“I…I’m fine, thank you.”

It felt like all of Little Tokyo stared at him, their eyes digging into his skin. Even the pigeons that scattered among the Plaza seemed to look into the old man. Seemed to look into how he sat, crookedly. How his back hunched and his teeth yellowed even more in bare sunlight. How his forehead wrinkled and sagged his face downward into a perpetual frown. He finally felt like his age in his skin, and he’d never been more aware of eighty five years than that day.

“Ah, before I launch into a song, do you want me to dedicate it to someone?” the performer continued.

Again with the questions.

“A loved one, maybe?” he pressed. Kazuo merely shook his head.

“No, no one. There’s no one.”

“You were in love, weren’t you? I can tell by the way you look down.” The performer pressed a few keys, his fingers cascading over them with a feathery lightness. The sounds floated melodiously into the air, drawing in more and more of a crowd. Kazuo shuffled his feet in embarrassment. “Let me ask an easier question, then. How did you meet?”

The grin the musician gave coaxed an answer out of the reluctant Kazuo. He stuttered, yelling it half-heartedly, just loud enough for the other man to hear.

“We met by the Aoyama tree!”

Too loud, Kazuo thought, cringing. I was too loud. Too much noise…

The performer’s eyes glinted, and his smile widened. He continued pressing down more keys, more and more, a stream of gorgeous sounds making way to Kazuo’s ears. But he sang nothing into the microphone. Kazuo was startled by the silence, but sat still to enjoy the music regardless. A minute had passed before the man proceeded with more questions.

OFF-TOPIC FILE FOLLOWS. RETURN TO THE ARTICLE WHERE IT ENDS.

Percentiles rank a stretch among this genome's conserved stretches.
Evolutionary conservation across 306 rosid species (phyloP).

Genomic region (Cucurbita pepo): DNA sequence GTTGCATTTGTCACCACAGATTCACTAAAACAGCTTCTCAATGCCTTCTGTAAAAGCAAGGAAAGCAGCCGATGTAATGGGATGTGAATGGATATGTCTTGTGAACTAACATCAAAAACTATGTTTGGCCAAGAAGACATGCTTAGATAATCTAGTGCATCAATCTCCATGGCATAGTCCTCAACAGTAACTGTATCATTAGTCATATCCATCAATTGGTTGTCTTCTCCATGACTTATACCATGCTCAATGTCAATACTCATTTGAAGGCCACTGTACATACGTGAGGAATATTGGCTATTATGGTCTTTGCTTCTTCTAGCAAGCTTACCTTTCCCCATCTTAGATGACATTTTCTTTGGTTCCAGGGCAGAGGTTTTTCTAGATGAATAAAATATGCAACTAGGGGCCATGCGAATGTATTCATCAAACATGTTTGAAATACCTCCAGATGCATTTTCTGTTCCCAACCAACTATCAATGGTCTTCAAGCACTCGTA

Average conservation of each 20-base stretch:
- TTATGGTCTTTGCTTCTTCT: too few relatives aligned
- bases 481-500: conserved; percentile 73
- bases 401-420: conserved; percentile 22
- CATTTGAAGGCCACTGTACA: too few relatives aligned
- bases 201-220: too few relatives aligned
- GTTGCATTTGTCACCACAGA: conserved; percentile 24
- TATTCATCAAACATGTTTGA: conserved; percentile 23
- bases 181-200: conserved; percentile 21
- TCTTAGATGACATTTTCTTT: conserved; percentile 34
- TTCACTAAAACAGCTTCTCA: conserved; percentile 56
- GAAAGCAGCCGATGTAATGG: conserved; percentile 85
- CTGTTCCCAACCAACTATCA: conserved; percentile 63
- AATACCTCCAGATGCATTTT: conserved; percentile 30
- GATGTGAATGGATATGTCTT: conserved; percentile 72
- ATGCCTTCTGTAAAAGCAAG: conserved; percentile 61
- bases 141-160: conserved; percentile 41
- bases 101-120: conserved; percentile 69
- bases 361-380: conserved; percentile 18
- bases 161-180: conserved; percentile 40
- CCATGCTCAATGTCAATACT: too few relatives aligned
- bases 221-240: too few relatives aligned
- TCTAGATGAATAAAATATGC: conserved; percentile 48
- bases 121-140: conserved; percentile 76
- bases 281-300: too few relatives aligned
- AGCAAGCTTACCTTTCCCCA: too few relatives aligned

“The Aoyama tree…what a beautiful place to meet a beautiful woman, no?”

Kazuo nodded. “It was,” he agreed softly. “It was.”

His mind drifted back to the 1980s, a time when his heart was filled with inexplicable emotions, a mesh of pain and thrill and hope and fervor and heat. There was the sting of leaving his family behind. He could not touch his mother’s face anymore, or help his father walk in old age. But on another hand, he had made his way into LA. The city of the greats. The giants. The powerful, the dreamers. The city to get lost in, to get found, to be anonymous, to make a name—LA. It was an achievement all on its own, making it there.

And then there was her. He remembered meeting her perfectly: the clumsiness that ensued, the awkward exchange of greetings that followed. He stumbled, and she tripped, and he fell, and she toppled over. And he said hello. And she gifted him a smile.

“I’ve seen you a couple times, sir,” the performer continued. “You come here often. I want to give thanks for showing love to our little world.”

Kazuo remembered the shops, the nooks and crannies found in them, and the entanglement of histories and modern culture. The celebrations, the festivals. The morning prayers. Kazuo remembered all of it. And he remembered her traversing by his side the entire time, exploring the “little world” that only seemed to get bigger the more they stayed in it.

And he remembered the happiness. Where was the crying child in Little Tokyo? The frowning human? They didn’t seem to exist. The streets were flooded with happiness, a happiness like no other. And it was still flooded today. But the idea of joy was so faint in his heart, as time wrung out the euphoria in all his memories, that Kazuo only now began to feel again. There was bitterness locked inside of him, a bitterness that never left him since her passing.

And so he exhaled this bitterness with the timing of the music. In and out. Just like the morning meditations she used to accompany him to, around the temple near their precious love-tree. He breathed in the piano notes and breathed out the heaviness in his heart.

“The Aoyama tree,” the performer started, “is a sign of resilience. It’s a sign of forever. Of going on. It’s an old, old survivor in the city…much like you, I’d imagine.” Again, the performer smiled. “And much like your love. The tree is entwined with your past, my friend, and that’s a beautiful honor.”

Kazuo lifted himself up slowly and walked toward the performer. His hands shook. He leaned forward and put a five dollar bill in the tip jar. It was all the money he had.

“Thank you. Thank you. I feel light again,” Kazuo whispered.